Hyacinthine Macaws have the biggest beaks of all parrots. They are not only remarkable in size but also in strength. With the lower mandible the hyacinthines have the strongest chisel of all parrots, which enables them to split extremely hard palm nuts like those from Acrocomia and Scheelea in two (YAMASHITA, 1993). During the splitting of nuts they are known to use tools, as was described by HOHENSTEIN (1987}. Therefore it is logical that the Hyacinthine Macaws are highly specialized feeders of palm nuts. Most of their diet consists of palm nuts. The diet also includes fruits, other nuts, vegetables as well as pieces of bark and leaves. However, it is difficult to find out if they really eat or just play with the bark and leaves. Highly specialized species are always vulnerable to changes in the environment, that influence the source of their specialization. In the case of the blue macaws this can be observed. Anodorhynchus glaucus is extinct, most probably because its only feeding palm (Butia yatay) has been eradicated in the process of clearing the land for cattle breeding (YAMASHITA, 1993). The Lear's Macaw (A. leari) is under extreme pressure, because again the lack of sufficient palms (Syagrus ssp.) forces the birds to fly long distances (up to 180 km) to find sufficient nuts (SEITRE, 1989). In the Pantanal there are still quite a good number of palm groves of both genera. However, as in the licuri palms the growth of new palms is disturbed. Cattle feed on the young saplings and destroy younger palms by trotting on them. Therefore it is time for the projects for the protection of the blue macaws in Brazil - and for both species, Lear's and Hyacinthine, they are working already.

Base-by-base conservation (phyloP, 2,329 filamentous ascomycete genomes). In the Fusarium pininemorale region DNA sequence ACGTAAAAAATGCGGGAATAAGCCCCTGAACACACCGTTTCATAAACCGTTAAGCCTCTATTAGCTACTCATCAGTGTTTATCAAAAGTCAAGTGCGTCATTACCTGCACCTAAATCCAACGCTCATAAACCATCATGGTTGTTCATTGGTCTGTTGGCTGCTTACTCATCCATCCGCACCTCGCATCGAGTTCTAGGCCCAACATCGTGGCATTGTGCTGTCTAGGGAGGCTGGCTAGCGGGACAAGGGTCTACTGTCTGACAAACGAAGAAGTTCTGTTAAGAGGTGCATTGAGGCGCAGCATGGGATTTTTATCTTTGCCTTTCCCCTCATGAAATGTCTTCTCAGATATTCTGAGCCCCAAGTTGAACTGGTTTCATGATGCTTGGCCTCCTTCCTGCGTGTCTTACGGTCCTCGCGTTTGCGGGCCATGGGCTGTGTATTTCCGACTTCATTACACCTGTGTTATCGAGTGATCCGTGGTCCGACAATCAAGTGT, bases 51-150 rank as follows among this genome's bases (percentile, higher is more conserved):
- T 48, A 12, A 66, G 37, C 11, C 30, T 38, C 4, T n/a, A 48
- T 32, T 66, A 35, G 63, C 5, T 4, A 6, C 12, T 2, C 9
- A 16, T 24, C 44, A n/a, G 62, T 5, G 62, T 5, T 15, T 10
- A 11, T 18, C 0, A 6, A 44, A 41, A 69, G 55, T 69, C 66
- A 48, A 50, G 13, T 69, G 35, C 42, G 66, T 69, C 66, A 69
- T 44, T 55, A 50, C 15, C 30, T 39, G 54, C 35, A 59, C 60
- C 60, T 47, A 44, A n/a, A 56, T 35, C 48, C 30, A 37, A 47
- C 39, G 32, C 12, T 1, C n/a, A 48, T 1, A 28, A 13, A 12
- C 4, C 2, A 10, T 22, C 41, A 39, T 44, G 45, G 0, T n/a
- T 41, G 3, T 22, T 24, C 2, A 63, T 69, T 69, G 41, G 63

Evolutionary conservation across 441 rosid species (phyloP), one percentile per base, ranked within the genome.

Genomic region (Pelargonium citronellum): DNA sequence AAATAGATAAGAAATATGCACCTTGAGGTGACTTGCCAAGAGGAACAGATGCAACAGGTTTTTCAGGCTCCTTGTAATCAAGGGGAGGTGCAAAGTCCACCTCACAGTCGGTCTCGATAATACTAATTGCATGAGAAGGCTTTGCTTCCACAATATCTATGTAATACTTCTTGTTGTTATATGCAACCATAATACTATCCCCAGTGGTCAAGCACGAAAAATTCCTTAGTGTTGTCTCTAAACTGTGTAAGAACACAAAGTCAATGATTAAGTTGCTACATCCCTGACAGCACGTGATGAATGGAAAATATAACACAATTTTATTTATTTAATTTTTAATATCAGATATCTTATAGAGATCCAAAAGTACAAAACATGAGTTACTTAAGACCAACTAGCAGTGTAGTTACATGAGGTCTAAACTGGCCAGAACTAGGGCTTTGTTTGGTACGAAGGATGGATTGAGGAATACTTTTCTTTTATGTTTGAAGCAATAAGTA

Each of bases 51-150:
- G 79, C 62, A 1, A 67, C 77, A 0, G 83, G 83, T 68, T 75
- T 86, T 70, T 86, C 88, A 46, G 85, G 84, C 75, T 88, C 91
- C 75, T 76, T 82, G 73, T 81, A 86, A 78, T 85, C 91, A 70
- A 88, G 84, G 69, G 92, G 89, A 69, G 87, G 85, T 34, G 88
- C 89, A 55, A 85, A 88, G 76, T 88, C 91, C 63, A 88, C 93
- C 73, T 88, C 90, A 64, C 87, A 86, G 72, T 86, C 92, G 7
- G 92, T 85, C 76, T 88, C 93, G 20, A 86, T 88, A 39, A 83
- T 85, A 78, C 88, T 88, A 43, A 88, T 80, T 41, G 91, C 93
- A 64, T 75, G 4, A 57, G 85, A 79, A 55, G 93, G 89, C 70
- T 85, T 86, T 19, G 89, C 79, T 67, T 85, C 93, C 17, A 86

For zoos and bird parks the crucial question is that of an adequate substitution of the palm nuts. These nuts contain a high percentage of oil. Therefore the diet of hyacinthines and other macaws must contain a high percentage of oil seeds like sunflowers, any kind of nuts, and coconuts. Additionally the macaws are fed on fruits and vegetables and once or twice a week on cooked meat or gristle.

This is important. If you look at a ripe fruit or nut in the tropical wild, you will hardly find one that is not inhabited by insect larvae - and those are eaten too by the macaws when eating the fruit/ nut. The amount of meat or gristle eaten is only small, but it is essential. In the breeding of curassows (Cracidae; Galliformes) it is well known that the diet must contain a high percentage of animal protein, if you want to breed them. Curassows are gatherers of fruits in the canopy of the tropical rainforest, and again the ripe fruits are infested with insect larvae - and in order to keep and breed the currassows it is essential to feed the birds in an aviary with a diet containing up to 15 % of animal protein (DELACOUR & AMADON; 1973).

In Dresden Zoo we looked for the food preference in the Hyacinthine Macaws. We offered the birds a mixture of fruits, vegetables, nuts, meat/gristle in pellets for dogs, and cereals, consisting of a mixture of sunflower seeds (41 %), wheat (29 %), peas (19 %), buckwheat (5 %), hemp seeds (2 %), and a mixture of different kinds of big millet seeds (4 %). The dog pellets contain 17 % animal protein, 8 % fat, and 3 % crude fibre.